Nott's expression darkened, but he didn't reply directly, instead stepping fully into the room. "Well. It seems you can talk, after all. You did seem very quiet before."

Fuming, she snatched the music off him, and scanned it. It didn’t look awfully hard. A voice in her mind whispered ‘go on, you can do this, it’ll only take half an hour or so to run through …’ She looked up at him. "Get out. And you can come back in half an hour. Or not at all. I honestly don’t care. Oh, and you’d better have something to contribute because I am not playing this for you. OK?"

He continued to stare at her with that look of - well, barely controlled irritation, for one thing, and for another…the way that made her feel like he wasn't seeing her. Just something … lesser.
She felt herself reddening again.

"Erm. Go. Please? I mean, that is, just – look, go."
He nodded, as if her outburst had never happened, and replied, "I’ll be back, then." With that he left, shutting the door behind him.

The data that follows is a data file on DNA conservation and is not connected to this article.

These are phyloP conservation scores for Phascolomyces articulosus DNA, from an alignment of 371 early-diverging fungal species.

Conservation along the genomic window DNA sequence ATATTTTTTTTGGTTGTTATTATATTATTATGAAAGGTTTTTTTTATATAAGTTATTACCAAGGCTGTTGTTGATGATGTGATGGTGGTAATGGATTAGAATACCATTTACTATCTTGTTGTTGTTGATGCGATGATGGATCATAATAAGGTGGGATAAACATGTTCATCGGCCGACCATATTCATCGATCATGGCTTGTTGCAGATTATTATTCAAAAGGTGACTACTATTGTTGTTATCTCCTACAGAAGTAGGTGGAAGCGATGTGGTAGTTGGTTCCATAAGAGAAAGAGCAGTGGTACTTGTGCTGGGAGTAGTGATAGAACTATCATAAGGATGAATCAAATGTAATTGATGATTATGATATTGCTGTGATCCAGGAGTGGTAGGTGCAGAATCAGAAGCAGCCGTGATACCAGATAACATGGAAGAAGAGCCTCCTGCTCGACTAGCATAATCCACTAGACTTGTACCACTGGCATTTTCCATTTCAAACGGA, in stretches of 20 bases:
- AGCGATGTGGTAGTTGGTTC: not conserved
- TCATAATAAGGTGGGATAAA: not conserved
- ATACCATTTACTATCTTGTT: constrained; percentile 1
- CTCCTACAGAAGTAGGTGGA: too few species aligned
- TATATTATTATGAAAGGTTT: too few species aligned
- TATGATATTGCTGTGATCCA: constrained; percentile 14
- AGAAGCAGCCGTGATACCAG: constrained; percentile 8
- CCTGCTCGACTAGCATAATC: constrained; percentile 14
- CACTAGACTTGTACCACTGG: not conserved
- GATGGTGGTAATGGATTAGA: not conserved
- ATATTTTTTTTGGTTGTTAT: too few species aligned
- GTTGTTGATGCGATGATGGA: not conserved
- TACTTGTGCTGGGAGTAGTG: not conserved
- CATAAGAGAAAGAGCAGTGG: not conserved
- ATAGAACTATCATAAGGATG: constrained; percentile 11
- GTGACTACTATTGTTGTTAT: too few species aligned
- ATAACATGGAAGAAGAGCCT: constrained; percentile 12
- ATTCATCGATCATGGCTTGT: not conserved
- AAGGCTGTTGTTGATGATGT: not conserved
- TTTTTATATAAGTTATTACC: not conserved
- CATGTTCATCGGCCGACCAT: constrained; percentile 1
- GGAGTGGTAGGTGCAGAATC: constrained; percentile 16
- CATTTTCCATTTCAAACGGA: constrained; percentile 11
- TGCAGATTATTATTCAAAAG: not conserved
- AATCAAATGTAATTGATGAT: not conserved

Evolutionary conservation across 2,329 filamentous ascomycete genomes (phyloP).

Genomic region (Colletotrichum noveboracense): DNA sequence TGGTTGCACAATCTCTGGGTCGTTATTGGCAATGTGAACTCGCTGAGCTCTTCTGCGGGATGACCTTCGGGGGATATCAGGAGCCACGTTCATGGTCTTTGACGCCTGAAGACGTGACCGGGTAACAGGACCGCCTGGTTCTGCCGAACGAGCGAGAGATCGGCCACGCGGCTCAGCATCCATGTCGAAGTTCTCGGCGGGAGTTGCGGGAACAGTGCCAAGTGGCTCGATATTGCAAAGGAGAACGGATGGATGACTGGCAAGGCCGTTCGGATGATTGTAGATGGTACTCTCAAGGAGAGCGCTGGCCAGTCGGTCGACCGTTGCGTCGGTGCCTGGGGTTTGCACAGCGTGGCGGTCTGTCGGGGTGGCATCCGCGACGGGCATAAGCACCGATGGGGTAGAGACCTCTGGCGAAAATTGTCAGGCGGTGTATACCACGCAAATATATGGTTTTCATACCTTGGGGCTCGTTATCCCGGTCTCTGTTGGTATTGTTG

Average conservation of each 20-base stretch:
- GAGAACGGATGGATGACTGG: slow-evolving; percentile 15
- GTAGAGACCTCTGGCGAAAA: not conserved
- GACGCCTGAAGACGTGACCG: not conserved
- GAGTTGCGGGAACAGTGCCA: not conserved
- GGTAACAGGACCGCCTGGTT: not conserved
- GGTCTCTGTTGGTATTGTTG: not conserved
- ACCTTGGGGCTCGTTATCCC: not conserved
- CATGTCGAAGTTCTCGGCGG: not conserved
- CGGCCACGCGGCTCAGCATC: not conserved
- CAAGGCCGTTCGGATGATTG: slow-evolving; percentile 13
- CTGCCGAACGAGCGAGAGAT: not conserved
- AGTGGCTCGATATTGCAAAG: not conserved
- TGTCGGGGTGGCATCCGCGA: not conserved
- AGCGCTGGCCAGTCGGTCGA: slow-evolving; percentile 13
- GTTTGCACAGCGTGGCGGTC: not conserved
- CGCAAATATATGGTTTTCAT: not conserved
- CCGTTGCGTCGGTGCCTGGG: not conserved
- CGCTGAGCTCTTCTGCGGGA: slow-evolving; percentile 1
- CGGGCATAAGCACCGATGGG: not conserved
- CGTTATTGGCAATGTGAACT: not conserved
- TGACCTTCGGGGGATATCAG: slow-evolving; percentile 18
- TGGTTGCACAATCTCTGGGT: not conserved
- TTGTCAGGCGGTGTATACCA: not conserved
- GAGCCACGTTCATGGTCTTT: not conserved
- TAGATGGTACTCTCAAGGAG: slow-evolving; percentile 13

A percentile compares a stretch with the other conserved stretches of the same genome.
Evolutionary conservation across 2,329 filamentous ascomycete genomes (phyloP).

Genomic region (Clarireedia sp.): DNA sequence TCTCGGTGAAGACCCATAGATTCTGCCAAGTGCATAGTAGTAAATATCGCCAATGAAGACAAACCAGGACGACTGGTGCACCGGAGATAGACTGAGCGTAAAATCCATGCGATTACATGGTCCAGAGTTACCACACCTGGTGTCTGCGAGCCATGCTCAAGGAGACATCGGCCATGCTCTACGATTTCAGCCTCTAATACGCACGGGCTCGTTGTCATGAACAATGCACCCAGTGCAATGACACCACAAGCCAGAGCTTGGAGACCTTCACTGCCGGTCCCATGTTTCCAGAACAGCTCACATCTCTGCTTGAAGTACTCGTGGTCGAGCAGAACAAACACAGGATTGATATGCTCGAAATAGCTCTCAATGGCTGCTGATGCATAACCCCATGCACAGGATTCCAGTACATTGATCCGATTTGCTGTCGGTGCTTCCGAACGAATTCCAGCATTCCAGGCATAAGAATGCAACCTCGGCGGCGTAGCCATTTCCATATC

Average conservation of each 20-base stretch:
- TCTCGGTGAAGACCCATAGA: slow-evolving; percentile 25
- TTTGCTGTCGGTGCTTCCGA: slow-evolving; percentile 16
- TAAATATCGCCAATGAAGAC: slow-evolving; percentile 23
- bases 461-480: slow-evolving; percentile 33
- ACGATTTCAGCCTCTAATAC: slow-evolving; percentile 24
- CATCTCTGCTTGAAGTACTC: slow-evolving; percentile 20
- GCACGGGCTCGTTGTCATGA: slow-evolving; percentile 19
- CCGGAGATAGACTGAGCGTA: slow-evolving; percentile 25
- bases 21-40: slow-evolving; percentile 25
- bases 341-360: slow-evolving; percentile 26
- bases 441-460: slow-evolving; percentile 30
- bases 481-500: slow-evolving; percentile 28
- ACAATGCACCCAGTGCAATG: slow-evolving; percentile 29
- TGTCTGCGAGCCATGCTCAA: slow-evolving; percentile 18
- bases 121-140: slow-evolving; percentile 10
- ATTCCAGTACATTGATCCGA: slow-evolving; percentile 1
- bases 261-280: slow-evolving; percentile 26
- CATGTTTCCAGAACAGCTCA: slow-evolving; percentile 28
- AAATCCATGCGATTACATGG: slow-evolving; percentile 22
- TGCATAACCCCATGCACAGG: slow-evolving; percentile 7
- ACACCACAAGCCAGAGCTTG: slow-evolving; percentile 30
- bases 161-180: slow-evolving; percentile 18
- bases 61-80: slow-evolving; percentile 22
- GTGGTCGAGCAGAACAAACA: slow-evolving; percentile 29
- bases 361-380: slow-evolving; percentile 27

I wish he would stop making those exits, thought Anne miserably. If only the boy would talk to her like she was on his level, it would help. Instead of looking at me like I'm a house elf, or something of the sort. But this is nice music…where’d he get it?

Putting it on the stand, and smoothing the crease she’d made when she snatched it, she began to play.

Exactly thirty-two minutes later, by her watch, there was a brisk knock on the door. She opened it, and Theodore Nott stood there, some music in his hand.

"May I come in?" he asked, with a modicum of politeness. Startled, she mumbled something, and stepped back to let him enter. He closed the door behind him.

"What’s that?" she asked, pointing at the music, by way of conversation.

"My contribution," he said blandly, walking over and pulling out the piano stool. "Also known as the piano part. I thought…do you want to try playing it?" He set out the music, then turned to look at her.

Anne blinked. "You could have explained this before", she said with a touch of asperity.

The idea seemed to be new to him. "I … I suppose I could have", he allowed, looking puzzled. "I just didn’t think …"

"No, you never think, do you? Do you even think I’m a person?"

Anne said it in passing, picking up her flute, but she was startled herself to find she’d spoken aloud. She often thought things like that, but saying them was not something she did often.